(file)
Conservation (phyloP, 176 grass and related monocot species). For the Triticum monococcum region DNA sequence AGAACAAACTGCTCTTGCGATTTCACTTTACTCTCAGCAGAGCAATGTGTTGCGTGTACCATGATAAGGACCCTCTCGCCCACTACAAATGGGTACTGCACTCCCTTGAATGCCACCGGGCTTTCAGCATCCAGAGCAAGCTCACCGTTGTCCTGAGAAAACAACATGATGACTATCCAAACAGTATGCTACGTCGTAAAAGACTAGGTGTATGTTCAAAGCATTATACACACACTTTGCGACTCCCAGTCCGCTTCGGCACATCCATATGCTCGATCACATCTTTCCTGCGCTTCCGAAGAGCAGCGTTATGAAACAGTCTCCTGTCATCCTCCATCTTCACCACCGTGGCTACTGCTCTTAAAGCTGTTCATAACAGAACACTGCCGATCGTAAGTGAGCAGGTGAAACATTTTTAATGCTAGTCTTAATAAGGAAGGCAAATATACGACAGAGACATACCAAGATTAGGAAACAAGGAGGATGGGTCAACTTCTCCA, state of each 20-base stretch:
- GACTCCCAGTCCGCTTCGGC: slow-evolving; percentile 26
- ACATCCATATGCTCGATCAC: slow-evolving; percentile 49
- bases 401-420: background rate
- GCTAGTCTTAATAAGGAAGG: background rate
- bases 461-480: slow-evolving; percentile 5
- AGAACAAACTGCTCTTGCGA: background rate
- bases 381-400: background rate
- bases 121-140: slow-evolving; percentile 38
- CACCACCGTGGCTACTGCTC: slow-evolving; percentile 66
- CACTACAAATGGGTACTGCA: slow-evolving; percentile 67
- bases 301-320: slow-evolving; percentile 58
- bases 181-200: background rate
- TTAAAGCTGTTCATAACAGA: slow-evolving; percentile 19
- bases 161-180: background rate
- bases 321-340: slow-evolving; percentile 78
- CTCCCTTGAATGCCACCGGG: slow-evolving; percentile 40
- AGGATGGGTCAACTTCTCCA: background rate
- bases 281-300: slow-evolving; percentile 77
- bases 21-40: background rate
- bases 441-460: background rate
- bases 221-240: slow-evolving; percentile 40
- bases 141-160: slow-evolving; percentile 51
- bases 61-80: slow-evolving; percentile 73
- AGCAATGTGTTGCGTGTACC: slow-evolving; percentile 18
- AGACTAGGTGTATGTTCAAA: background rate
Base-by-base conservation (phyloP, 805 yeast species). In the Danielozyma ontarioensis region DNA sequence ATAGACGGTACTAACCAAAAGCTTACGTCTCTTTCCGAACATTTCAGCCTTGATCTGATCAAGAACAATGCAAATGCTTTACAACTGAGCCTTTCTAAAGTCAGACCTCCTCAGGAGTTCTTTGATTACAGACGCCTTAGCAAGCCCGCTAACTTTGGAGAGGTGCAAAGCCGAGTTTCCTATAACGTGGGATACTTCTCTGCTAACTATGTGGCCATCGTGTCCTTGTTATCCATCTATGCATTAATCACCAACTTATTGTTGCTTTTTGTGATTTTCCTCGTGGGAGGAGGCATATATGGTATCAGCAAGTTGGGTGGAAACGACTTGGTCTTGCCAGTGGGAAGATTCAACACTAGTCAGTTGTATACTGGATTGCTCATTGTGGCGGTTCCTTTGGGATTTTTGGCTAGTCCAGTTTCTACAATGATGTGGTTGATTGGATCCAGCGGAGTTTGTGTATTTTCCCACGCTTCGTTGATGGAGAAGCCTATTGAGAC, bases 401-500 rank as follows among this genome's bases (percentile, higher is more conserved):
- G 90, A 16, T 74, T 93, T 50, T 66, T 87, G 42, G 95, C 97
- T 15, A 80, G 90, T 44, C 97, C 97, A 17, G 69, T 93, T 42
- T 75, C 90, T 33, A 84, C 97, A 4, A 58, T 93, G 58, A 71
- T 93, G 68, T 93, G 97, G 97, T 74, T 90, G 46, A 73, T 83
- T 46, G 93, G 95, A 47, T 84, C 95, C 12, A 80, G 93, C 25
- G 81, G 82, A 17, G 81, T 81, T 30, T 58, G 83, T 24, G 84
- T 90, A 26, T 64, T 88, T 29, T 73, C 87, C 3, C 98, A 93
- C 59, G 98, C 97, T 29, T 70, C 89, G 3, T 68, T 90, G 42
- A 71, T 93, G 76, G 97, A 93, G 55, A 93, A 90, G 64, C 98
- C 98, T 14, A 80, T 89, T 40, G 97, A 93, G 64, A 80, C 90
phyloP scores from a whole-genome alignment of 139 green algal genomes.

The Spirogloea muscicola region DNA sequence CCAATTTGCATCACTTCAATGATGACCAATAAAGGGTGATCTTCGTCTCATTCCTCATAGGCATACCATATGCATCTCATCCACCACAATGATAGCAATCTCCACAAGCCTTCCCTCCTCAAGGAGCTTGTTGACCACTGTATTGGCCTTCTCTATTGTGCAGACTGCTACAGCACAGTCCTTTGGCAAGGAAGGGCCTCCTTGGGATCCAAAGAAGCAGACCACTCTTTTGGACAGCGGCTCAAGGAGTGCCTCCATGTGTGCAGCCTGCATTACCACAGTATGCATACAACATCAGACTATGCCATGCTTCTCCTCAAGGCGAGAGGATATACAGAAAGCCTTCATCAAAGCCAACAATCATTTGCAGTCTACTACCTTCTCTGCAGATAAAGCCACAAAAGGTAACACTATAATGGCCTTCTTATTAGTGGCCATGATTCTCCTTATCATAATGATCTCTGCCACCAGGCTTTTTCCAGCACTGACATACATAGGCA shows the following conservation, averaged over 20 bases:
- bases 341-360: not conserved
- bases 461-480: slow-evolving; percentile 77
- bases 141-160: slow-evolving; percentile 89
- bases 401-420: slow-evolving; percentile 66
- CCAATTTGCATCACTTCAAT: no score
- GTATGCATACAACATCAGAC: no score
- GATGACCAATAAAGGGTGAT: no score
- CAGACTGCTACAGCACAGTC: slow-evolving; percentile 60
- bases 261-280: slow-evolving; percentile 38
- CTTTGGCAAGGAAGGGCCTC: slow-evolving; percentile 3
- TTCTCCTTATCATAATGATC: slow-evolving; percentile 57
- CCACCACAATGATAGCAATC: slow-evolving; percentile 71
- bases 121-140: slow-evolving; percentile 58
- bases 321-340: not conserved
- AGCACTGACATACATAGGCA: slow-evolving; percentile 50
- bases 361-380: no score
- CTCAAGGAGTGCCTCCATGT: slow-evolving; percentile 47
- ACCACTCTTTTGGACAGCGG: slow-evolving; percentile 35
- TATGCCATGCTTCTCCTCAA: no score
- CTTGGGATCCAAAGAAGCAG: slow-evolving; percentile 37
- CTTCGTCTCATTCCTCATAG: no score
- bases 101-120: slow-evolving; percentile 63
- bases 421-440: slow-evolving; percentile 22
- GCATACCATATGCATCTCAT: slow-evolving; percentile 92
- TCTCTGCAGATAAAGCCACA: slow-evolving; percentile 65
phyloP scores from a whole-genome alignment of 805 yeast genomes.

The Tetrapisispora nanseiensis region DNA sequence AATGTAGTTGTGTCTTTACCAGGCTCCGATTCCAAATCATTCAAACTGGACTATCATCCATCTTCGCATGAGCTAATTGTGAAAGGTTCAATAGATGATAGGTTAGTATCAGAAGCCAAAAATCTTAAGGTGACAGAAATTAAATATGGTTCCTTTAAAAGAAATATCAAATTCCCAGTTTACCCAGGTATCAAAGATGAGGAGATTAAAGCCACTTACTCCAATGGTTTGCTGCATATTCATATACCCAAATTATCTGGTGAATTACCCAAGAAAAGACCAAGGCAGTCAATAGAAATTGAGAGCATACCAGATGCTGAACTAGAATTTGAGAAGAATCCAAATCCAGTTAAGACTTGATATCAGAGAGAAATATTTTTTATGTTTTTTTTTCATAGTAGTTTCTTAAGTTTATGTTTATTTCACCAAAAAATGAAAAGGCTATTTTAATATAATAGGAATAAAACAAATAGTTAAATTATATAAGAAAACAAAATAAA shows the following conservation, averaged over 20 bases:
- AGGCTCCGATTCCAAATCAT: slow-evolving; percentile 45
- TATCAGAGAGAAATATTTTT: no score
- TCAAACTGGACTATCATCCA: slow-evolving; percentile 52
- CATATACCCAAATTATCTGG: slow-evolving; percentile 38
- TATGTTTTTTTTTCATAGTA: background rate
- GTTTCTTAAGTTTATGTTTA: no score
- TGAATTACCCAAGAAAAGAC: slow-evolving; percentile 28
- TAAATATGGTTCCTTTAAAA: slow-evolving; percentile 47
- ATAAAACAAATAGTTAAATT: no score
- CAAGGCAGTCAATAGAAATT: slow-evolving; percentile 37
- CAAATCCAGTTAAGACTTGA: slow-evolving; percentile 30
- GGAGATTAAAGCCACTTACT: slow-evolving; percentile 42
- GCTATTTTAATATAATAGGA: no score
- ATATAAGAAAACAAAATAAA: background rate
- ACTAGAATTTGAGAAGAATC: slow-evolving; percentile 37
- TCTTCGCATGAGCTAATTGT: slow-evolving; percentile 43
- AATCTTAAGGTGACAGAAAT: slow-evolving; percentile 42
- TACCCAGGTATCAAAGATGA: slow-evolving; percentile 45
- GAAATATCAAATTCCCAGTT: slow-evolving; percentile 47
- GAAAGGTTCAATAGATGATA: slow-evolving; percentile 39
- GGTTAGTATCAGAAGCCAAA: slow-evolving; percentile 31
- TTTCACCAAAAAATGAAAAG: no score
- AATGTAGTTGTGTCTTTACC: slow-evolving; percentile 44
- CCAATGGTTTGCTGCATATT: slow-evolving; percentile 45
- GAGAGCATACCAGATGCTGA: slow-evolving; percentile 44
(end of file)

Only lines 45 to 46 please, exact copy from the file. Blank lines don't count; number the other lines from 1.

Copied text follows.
- GTATGCATACAACATCAGAC: no score
- GATGACCAATAAAGGGTGAT: no score